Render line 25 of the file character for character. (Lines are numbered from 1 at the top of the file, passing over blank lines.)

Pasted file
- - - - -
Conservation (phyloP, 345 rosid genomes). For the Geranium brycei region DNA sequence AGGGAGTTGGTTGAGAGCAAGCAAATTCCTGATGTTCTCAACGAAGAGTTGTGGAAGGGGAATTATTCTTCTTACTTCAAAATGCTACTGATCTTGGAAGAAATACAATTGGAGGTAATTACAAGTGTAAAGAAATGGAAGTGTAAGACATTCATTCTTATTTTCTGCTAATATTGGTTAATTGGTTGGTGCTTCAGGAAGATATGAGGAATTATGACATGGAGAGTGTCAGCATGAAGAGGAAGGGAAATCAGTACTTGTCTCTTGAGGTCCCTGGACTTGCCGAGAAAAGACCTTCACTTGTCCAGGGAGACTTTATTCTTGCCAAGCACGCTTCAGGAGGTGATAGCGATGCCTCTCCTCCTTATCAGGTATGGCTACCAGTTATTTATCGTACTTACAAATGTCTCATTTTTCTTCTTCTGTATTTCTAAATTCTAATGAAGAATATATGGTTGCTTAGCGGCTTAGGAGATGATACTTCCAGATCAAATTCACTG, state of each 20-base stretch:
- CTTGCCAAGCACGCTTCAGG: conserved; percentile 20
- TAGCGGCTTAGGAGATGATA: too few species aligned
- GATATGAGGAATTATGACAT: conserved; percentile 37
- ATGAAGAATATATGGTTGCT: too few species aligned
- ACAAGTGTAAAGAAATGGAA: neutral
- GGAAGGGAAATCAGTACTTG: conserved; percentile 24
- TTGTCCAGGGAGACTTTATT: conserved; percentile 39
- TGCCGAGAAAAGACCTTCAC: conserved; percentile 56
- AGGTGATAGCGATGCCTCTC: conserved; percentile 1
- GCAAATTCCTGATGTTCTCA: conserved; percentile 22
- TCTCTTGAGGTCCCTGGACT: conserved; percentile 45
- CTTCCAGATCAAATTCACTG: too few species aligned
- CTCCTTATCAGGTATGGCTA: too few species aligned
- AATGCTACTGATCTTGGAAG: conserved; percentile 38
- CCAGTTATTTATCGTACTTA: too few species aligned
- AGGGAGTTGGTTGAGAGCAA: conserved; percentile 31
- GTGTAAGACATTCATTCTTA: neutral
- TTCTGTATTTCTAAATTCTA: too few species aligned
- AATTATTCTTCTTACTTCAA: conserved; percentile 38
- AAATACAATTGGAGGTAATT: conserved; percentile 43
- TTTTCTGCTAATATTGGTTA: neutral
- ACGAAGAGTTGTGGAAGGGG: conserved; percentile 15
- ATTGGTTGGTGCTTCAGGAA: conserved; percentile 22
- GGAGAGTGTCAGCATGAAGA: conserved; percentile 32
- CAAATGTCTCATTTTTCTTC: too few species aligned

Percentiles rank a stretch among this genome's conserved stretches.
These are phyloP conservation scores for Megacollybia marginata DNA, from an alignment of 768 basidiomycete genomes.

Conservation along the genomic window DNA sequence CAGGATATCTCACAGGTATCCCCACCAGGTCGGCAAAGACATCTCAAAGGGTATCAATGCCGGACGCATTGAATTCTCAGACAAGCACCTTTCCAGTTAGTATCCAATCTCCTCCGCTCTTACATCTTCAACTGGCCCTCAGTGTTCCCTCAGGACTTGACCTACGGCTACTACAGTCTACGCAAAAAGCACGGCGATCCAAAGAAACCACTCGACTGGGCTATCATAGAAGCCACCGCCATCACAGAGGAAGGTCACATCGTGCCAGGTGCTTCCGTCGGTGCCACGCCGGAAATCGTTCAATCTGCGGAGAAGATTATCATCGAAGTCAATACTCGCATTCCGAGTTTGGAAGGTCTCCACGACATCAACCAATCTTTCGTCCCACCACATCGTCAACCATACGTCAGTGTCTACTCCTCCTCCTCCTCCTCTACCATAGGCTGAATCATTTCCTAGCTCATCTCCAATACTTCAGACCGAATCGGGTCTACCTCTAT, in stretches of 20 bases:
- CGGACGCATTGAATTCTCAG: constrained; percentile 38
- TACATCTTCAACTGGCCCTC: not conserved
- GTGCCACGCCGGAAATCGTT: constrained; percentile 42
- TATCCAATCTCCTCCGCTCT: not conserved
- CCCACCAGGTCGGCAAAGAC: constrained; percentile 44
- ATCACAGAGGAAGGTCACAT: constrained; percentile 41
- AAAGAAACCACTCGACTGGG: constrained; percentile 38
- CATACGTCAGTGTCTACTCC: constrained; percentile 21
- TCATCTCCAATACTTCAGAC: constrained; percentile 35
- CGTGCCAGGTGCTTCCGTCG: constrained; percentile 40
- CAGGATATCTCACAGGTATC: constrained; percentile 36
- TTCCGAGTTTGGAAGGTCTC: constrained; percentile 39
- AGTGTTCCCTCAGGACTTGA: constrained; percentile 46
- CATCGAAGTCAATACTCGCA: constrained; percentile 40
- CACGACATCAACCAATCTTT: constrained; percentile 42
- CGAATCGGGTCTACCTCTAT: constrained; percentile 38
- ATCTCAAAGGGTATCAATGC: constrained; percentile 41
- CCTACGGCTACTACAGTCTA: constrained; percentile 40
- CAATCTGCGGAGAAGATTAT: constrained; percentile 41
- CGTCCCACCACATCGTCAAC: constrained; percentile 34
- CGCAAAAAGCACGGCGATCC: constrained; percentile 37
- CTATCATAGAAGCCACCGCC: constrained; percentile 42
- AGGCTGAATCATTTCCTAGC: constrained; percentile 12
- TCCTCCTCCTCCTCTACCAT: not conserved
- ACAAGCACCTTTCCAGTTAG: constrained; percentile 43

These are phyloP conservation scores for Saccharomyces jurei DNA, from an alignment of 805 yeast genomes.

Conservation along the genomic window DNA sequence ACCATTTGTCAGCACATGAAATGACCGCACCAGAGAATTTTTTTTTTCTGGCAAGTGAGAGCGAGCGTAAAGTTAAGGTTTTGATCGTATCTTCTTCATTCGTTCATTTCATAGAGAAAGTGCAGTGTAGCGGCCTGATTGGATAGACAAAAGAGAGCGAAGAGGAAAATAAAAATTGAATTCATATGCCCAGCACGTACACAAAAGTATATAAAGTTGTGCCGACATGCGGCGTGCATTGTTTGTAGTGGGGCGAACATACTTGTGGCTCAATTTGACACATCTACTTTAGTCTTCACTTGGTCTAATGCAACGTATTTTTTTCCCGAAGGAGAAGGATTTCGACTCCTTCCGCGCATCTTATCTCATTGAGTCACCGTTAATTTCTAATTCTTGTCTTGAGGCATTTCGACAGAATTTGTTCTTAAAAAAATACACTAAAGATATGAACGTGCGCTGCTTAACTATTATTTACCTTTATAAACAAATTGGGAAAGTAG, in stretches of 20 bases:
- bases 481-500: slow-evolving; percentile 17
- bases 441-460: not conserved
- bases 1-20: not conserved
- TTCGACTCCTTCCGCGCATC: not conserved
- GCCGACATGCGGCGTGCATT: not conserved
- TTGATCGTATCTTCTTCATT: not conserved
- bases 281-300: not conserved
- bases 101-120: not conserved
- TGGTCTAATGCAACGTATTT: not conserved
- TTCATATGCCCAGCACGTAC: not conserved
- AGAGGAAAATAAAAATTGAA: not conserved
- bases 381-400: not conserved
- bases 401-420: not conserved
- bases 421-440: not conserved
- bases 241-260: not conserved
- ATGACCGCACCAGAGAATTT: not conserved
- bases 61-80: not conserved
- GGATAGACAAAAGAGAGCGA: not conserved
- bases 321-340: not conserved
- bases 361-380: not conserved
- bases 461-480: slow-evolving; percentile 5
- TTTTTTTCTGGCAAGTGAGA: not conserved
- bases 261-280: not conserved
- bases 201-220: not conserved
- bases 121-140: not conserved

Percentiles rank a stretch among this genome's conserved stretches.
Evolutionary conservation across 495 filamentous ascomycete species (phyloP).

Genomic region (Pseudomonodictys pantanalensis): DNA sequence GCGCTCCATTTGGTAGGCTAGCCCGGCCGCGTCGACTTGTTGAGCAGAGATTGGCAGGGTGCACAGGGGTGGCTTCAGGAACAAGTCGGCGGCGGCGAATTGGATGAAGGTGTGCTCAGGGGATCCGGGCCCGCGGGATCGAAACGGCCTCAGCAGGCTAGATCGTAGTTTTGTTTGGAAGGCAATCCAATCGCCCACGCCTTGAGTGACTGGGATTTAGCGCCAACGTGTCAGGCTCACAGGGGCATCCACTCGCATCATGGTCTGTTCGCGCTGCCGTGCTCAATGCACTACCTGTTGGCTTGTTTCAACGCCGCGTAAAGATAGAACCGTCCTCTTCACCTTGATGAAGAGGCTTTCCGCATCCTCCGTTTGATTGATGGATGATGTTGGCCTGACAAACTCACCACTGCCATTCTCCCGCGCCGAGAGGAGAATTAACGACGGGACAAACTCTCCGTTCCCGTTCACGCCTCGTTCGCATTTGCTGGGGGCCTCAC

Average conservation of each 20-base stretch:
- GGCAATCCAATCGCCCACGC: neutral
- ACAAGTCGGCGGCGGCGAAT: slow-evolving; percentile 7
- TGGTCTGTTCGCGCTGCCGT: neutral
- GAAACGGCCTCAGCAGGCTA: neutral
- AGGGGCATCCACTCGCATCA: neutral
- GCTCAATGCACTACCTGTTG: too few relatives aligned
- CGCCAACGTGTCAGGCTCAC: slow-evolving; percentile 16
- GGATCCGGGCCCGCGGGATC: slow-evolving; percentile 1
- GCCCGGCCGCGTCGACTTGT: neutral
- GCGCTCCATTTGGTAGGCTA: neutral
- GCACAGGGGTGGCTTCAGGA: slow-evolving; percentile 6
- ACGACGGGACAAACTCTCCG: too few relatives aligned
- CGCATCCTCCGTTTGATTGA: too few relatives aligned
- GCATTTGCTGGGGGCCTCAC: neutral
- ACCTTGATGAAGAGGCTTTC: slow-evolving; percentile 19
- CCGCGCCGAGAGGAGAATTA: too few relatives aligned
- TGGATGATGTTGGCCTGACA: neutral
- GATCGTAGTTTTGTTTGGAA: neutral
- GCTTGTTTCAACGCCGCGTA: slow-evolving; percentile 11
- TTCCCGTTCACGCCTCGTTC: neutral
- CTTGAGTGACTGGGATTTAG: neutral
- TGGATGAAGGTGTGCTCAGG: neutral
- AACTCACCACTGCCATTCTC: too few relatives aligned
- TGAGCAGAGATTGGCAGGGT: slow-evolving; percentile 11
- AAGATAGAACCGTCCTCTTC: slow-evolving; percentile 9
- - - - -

- GGAGAGTGTCAGCATGAAGA: conserved; percentile 32